What trends should we keep an eye on?
A lot of emphasis has been put on people seeking out wide open spaces and getting away from other people on their next trips, which will undoubtedly be a key trend for the year ahead but, personally (whilst I still love nature and outdoors) on my next trip I want to be surrounded by people and buzz – in a packed European bar with people spilling out onto the street, in a sweaty après ski bar with friends or attempting not to knock over glasses when squeezing between tables in a tiny, full restaurant. I think people will be craving human connection and a return to a time when we didn’t see other humans as a potential threat to our health. We may well see a trend come out of this and an appetite for trips where people can make connections with locals, cities with a really buzz about them like New York, Barcelona and Porto, and music festivals both at home and abroad. Another trend to keep an eye on is alfresco eating and cities embracing the outdoors. A definite highlight of 2020 was seeing how London was able to adapt to outdoor dining, with even my fairly generic high street transforming to rival the likes of Las Ramblas. Now hotels, bars and restaurants have seen how they can expand their capacities outside and that there is most definitely an appetite for it (we found out, unsurprisingly, that Brits will brave any temperatures and downpours for a pint with their friends). I think the alfresco trend will continue to be relevant and tourism and hospitality businesses will adapt in the long term. Just don’t forget your brolly.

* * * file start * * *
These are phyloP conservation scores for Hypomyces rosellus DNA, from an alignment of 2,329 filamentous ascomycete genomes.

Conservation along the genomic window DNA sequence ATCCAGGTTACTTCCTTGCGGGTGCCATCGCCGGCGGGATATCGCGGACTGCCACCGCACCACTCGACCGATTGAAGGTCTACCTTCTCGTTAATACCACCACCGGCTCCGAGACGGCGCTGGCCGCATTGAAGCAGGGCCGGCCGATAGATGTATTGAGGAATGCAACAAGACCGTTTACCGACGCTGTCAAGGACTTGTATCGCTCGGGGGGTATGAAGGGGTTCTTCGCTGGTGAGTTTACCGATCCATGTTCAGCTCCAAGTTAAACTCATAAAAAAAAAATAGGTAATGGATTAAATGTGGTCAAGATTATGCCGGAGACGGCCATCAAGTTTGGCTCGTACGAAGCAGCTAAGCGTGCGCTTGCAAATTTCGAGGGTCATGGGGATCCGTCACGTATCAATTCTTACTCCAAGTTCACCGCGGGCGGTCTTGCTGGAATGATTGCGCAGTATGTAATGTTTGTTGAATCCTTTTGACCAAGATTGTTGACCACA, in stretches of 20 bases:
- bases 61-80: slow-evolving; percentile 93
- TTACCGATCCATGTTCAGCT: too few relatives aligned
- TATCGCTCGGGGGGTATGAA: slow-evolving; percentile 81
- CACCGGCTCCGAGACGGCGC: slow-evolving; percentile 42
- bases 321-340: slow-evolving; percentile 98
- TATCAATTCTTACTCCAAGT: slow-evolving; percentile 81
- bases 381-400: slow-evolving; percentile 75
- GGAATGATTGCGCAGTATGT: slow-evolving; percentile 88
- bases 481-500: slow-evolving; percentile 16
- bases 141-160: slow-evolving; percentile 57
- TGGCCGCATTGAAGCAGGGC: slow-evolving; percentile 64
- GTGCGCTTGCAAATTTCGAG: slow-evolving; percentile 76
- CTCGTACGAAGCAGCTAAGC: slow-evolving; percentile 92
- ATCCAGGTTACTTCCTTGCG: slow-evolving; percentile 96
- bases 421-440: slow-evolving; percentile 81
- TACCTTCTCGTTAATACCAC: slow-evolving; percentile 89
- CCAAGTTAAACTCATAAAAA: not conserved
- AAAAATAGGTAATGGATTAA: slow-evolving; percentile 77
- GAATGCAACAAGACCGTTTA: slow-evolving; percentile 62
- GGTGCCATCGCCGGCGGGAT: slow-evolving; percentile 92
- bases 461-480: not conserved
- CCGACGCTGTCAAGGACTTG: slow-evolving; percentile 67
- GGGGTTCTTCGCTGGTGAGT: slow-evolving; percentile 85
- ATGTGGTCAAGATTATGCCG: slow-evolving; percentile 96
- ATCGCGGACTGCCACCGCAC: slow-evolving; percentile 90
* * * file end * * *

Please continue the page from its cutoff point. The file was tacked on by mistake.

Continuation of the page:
TAGS: Travel & Tourism